UK: Legitimate Expectation

Last Updated: 24 April 2007
Article by Nicholas Dobson

We all have expectations. Some, like Dickens' Pip, might even have Great Expectations. But whether or not such expectations are legitimate is a very different story.

For if a court finds a person's expectations of a public body to be legitimate, then the body in question will need to honour the particular promise it made to that person. However, demonstrating to a court that the expectation in question is in fact 'legitimate' in terms of public law, can sometimes be a ‘Lord of the Rings’ excursion.

Hillingdon Case (R (London Borough of Hillingdon) v Secretary of State for Education and Skills [2007] EWHC 514 - 15 March 2007 - Forbes J)

Take Hillingdon. Here the Authority owed a duty (amongst other things) under section 23C(1) of the Children Act 1989 to provide after-care services to any person who has been 'looked after' by the Authority over a prescribed period of time before their 18th birthday. Before the decision of Sullivan J in R (Behre) v Hillingdon (2003) EWHC 2075 (judgment 29 August 2003) it had been thought that these provisions didn't apply to former unaccompanied asylum seeking children (UASC) who had received services from the Authority as children in need under section 17 of the 1989 Act (general local authority duty to safeguard and promote as prescribed the welfare of children in need in their area). However, following the Behre decision it became clear that all relevant local authorities must also provide after-care services to eligible former UASCs under the provisions of the 1989 Act. This essentially comprises a comprehensive after-care service for former relevant children to ease their passage into adulthood and the authority is obliged to provide this until the relevant child reaches 21 - and also beyond this where applicable.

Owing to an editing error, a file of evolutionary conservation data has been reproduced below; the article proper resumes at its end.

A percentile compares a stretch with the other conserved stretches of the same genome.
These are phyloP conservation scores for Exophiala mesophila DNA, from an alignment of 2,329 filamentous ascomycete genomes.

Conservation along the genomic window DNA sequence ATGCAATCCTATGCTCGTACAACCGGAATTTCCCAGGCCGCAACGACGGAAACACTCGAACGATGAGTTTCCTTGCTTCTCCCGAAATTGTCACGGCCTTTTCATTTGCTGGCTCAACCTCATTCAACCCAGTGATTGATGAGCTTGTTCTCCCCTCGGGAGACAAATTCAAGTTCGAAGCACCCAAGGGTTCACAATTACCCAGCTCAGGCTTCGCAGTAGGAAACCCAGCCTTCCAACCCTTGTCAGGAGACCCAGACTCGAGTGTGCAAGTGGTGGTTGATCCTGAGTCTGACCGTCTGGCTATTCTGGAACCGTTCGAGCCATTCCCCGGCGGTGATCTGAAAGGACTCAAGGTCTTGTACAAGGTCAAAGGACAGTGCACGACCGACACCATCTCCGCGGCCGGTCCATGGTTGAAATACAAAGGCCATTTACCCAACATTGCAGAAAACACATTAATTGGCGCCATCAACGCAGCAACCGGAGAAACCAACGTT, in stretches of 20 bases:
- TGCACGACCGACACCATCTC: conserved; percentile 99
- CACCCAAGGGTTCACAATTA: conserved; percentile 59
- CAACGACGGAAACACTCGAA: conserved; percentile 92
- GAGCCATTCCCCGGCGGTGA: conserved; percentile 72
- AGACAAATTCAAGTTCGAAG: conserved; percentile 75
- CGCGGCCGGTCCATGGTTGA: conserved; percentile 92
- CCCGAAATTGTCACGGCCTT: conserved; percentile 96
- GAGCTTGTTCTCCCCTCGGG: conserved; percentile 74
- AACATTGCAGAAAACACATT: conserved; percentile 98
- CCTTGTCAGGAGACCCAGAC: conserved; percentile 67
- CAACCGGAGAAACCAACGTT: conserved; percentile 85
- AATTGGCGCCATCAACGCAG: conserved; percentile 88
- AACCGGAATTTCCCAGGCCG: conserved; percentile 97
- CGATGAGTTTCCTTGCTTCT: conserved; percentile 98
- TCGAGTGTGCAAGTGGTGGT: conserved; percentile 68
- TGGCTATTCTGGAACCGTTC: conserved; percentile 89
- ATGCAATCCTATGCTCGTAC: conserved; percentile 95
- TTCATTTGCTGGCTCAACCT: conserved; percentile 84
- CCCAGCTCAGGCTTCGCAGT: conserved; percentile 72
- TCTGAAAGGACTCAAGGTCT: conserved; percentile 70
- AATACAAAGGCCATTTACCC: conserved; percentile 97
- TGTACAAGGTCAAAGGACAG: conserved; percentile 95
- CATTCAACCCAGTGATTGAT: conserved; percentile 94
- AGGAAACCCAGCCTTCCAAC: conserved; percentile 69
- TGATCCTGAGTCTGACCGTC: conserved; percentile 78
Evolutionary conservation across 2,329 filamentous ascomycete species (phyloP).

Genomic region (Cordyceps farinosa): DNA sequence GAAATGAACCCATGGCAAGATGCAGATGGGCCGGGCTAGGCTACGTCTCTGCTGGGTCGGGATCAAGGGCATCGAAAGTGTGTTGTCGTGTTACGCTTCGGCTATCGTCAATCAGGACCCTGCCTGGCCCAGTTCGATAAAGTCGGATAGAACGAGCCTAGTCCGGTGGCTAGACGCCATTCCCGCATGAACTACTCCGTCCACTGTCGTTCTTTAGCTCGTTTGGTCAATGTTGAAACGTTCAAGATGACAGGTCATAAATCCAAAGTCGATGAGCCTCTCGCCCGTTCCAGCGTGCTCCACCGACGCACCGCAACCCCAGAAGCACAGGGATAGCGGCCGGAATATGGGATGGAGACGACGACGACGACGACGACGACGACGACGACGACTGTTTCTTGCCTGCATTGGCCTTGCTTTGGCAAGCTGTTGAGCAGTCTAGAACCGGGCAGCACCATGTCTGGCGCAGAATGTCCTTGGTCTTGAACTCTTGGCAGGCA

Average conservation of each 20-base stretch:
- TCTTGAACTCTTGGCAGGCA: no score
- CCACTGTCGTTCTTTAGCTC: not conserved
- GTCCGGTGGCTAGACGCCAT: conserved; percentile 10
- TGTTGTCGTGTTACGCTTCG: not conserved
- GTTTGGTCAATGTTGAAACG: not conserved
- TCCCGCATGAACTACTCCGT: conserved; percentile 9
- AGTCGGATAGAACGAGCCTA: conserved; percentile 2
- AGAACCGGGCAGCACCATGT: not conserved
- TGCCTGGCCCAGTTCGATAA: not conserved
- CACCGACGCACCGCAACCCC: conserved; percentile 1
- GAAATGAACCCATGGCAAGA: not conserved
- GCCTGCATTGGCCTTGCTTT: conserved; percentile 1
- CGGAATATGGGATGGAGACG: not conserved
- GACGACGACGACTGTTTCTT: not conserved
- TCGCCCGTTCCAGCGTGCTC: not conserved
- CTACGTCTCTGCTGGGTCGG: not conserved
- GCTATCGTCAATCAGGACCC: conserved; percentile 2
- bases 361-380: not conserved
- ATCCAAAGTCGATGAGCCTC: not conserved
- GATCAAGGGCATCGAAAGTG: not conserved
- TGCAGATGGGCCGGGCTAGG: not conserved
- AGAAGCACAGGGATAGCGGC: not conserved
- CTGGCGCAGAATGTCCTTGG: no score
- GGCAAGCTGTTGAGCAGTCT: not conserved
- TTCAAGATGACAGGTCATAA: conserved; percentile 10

Hillingdon's legitimate expectation argument arose in relation to a marked reduction in the grant paid by the Secretary of State for Education and Skills to mitigate the effects of the Behre decision. The grant was made under section 31 of the Local Government Act 2003 which enables a minister of the Crown to pay grant to a local authority in England towards actual or prospective expenditure. However, the amount of grant and the manner of its payment 'are to be such as the person paying it may determine'. So it's for the Secretary of State to call the shots, subject to the usual public law principles.